Coming from place far far away

Many many thanks to all the guys from Los Techies for their invitation! I feel flattered being now a member of the group. Many of the members of Los Techies I have been able to meet personally either at the Alt.Net Open Space conference in Seattle/Redmond last year or at the Kaizen conference in Austin TX also last year.

For all those who don’t know me I want to introduce myself a little bit.

tobleroneI am living in Switzerland not too far away from Zurich. I live in a small village called Dättlikon which is very quiet and surrounded by hills. Switzerland might be known to you for its banks, watches, cheese and chocolate. Zurich is the biggest and economically most important city of Switzerland.

 

 

balloon_borne_telescopeI have studied Physics and have done my Ph.D. in Astrophysics at the Federal Institute of Technology in Zurich (ETH). During my work for the Ph.D. thesis we launched a stratospheric balloon borne telescope to measure the radiation of new born stars. The balloon was 120 meters in diameter and filled with hydrogen. It mounted up to a height of 40 km above sea level. This was an amazing time and a big challenge for a young Ph.D. student like me.

 

 

800px-Apple_II The first computer I owned was an Apple II back in the early 80’s. I still remember it’s characteristics. The computer had a 1 MHz 8 bit CPU and 32 KB of RAM. I used a tape recorder as an external storage. I developed software in BASIC and later on in UCSD Pascal. I knew each opcode of the CPU by heart. Amazing times…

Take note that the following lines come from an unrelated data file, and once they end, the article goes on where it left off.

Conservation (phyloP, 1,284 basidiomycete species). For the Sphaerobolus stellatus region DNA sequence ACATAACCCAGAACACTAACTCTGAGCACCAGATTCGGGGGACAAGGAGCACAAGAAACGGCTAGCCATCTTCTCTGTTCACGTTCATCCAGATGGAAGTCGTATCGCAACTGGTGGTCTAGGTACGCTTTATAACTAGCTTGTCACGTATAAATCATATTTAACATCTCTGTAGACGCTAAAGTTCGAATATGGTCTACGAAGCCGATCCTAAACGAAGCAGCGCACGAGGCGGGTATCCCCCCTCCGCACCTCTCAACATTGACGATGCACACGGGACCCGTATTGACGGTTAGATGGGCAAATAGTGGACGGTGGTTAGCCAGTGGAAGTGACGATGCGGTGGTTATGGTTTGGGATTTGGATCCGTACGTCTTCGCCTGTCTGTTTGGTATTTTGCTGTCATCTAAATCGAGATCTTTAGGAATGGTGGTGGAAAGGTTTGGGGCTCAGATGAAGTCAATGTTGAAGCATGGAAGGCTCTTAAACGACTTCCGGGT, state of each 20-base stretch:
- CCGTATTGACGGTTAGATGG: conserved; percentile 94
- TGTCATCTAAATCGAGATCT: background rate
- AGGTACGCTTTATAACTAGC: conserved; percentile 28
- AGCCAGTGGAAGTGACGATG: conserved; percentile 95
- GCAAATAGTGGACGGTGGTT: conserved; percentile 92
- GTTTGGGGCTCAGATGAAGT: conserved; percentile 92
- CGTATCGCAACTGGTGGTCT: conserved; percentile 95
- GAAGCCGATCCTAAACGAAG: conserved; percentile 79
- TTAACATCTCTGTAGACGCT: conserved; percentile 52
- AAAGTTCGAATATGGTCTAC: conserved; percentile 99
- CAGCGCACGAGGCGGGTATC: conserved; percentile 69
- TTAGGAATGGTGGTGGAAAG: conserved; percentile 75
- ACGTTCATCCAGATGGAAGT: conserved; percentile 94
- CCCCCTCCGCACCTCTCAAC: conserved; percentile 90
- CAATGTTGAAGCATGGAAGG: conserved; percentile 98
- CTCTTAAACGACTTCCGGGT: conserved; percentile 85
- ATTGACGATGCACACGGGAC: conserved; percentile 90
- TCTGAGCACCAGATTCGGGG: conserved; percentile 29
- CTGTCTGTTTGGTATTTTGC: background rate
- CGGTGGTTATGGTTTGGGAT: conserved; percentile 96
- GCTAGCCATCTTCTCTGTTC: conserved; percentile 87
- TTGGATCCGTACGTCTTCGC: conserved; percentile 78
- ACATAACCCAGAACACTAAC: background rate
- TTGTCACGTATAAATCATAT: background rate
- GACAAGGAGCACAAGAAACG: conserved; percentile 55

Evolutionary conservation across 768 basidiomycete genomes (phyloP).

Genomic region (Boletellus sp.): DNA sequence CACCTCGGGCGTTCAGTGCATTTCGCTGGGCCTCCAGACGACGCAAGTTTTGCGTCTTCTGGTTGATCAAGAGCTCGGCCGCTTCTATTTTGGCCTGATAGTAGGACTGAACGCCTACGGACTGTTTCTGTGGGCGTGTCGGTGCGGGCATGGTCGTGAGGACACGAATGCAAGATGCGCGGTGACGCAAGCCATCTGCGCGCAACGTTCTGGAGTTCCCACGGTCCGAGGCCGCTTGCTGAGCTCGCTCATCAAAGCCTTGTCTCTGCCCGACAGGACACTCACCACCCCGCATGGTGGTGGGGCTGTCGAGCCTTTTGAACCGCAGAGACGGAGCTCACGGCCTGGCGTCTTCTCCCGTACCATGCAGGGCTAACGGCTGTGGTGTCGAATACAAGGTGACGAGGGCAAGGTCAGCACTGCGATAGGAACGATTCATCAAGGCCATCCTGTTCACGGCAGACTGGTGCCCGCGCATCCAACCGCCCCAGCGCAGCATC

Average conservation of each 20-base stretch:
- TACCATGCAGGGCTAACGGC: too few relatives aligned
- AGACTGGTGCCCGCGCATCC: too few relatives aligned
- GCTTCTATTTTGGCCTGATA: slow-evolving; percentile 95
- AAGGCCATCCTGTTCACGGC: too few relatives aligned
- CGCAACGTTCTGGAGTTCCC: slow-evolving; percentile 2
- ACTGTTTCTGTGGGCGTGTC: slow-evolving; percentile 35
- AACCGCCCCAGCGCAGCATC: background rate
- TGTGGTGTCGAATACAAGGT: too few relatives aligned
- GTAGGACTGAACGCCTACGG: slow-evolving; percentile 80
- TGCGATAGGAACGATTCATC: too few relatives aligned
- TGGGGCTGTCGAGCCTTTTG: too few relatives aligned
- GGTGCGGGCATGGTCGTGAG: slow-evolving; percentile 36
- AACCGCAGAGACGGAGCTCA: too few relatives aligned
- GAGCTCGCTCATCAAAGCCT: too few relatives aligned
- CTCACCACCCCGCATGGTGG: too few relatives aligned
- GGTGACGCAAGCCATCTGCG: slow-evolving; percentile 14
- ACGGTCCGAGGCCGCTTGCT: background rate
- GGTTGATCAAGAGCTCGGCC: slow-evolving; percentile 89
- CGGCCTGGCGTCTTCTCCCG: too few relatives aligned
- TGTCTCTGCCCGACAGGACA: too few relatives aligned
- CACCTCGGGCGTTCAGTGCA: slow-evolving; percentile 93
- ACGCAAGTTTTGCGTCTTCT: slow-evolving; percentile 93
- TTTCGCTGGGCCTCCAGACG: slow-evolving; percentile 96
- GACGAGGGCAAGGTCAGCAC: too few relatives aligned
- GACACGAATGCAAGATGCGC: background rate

Later on, in the late 80’s I used Macintosh and developed software in Pascal mostly for scientific purposes.

Then I developed in Turbo C (not C++) on a special denomination of DOS (called RT DOS) which was multi tasking enabled.

We are still very proud that the inventor of Pascal – Niklaus Wirth – was a professor at the Federal Institute of Technology in Zurich where I have studied. Niklaus Wirth later on also developed Modula and Oberon. Pascal is the father of Delphi which was developed at Borland by Anders Heilsberg who is now chief architect for C# at Microsoft.

I am an independent consultant, developer and part time teacher since about 12 years. The first few years I worked alone, later on I founded a small company with a partner and we have been developing custom designed software for various mid-sized to big companies. Among these companies of the following sectors: banks, government, chemical-, electricity- or machine industry.

During the last two years or so I more and more migrated from a “classical” developer doing mostly plan driven development (with big upfront design)  to a more agile style of development. I started to apply TDD onto my projects, which was not easy for me after having done software development for so many years in a “classical” style with no tests at all or with (unit-) tests developed after the fact.